The next time you are developing your business or organization strategy, learn from the winners. Examine your strengths and choose to specialize in a few areas where you can focus your strengths than over extending yourself!

Why some change initiatives fail

Upon moving to a new rural-based parish, Rev Mukasa noticed that church attendance was sparse compared to his old posting in the urban center. There the church was bursting with numbers as young people were actively involved. In fact, sometimes they even led services. But here, the church doors only opened to a much older congregation that was limited in numbers. Rev Mukasa sensed trouble, especially as within the first month of his arrival he had to preside over two funerals from that age group.

“Where are the young people?” he asked the Assistant Vicar, alarmed.

“They say church is not exciting for them,” revealed the Assistant Vicar. “This is unlike the old people who feel very comfortable.”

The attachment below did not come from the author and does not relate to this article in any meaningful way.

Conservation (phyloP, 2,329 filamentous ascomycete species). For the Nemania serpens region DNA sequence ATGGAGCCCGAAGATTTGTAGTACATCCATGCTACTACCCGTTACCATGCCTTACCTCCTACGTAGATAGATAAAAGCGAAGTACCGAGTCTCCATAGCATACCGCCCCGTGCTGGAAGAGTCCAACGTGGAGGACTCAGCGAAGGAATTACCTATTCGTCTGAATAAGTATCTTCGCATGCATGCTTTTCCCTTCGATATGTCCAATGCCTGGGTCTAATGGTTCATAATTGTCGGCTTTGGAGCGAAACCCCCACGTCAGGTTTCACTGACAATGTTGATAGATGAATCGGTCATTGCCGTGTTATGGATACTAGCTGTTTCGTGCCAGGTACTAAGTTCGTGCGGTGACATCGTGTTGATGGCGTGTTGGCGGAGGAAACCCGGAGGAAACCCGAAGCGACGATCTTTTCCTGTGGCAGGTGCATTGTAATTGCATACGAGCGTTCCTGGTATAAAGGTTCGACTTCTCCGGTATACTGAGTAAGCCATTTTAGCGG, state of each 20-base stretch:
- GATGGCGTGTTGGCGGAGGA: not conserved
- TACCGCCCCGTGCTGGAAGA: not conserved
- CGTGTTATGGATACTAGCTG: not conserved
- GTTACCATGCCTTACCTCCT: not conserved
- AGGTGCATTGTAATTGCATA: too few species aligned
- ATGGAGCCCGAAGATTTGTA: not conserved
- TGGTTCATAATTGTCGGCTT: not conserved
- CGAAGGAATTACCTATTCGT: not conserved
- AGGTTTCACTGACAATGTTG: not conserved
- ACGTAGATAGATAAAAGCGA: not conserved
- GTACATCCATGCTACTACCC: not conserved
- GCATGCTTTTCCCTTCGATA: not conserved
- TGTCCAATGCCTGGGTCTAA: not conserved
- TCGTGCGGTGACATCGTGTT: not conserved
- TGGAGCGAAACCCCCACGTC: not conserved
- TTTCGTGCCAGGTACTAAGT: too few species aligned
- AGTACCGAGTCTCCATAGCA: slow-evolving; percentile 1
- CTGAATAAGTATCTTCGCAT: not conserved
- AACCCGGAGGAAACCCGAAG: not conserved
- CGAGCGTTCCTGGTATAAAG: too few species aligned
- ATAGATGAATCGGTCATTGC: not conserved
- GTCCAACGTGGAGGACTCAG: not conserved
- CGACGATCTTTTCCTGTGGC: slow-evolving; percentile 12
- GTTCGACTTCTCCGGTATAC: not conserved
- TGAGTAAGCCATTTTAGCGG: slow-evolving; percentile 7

“Then we need to find a way to start attracting young people to church,” Rev Mukasa brightened, with an idea. “Back in the city we were faced with similar problem. However, what we did was to introduce the things that young people are interested in. We started services where guitars and drums were playing instead of the traditional organ. We dropped hymns for quick praise songs which the youth were more pleased with. Sometimes I led services in casuals and jeans!”

“What!” the Assistant Vicar exclaimed. “If you attempt any of that here the old folks would throw you out.”

Assured of his plan and good intentions, Rev Mukasa, quickly moved to implement a programme of change. The following week he directed the church choir to do away with old hymns in favor of new songs of praise played to guitar and drums. He started leading services dressed in jeans and sneakers. He went to a nearby high school and brought over a crowd of young people, whom he asked to lead the service.